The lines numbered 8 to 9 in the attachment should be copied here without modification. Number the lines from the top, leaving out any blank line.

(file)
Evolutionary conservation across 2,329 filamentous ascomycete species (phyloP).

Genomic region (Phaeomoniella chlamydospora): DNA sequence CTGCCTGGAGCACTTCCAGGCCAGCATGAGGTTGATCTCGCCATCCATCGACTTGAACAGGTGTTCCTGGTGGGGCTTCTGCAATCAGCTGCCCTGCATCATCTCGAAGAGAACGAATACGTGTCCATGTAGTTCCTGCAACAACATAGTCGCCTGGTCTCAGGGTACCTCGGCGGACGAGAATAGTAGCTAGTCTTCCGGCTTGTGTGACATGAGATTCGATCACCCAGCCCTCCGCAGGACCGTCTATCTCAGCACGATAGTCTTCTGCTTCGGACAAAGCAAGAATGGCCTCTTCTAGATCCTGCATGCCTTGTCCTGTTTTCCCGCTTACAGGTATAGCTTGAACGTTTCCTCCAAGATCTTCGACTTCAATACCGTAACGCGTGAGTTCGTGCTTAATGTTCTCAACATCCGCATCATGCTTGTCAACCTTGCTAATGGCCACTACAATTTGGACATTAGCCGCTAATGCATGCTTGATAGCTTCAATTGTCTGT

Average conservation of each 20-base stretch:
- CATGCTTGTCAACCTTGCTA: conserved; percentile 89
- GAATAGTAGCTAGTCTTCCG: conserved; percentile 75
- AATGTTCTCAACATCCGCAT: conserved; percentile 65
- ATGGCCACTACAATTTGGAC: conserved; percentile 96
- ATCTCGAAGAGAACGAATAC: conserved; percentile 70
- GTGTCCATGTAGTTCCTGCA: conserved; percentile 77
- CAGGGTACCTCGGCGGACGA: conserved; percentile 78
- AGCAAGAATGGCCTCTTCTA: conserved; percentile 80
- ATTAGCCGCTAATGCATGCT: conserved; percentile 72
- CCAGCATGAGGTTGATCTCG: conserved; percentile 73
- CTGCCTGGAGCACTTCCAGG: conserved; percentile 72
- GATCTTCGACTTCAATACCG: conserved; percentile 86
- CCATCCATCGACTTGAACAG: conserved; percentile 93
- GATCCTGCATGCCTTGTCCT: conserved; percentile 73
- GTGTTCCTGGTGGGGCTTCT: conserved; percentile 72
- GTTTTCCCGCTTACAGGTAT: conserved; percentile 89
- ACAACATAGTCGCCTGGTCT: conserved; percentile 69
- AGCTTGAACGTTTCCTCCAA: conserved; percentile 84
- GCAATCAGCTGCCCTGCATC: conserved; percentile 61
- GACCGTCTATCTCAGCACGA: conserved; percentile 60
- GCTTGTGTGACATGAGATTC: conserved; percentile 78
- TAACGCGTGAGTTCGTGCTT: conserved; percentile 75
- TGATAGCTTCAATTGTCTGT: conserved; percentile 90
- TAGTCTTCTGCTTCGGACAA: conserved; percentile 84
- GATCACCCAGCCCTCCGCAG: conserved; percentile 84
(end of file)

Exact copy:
- ATCTCGAAGAGAACGAATAC: conserved; percentile 70
- GTGTCCATGTAGTTCCTGCA: conserved; percentile 77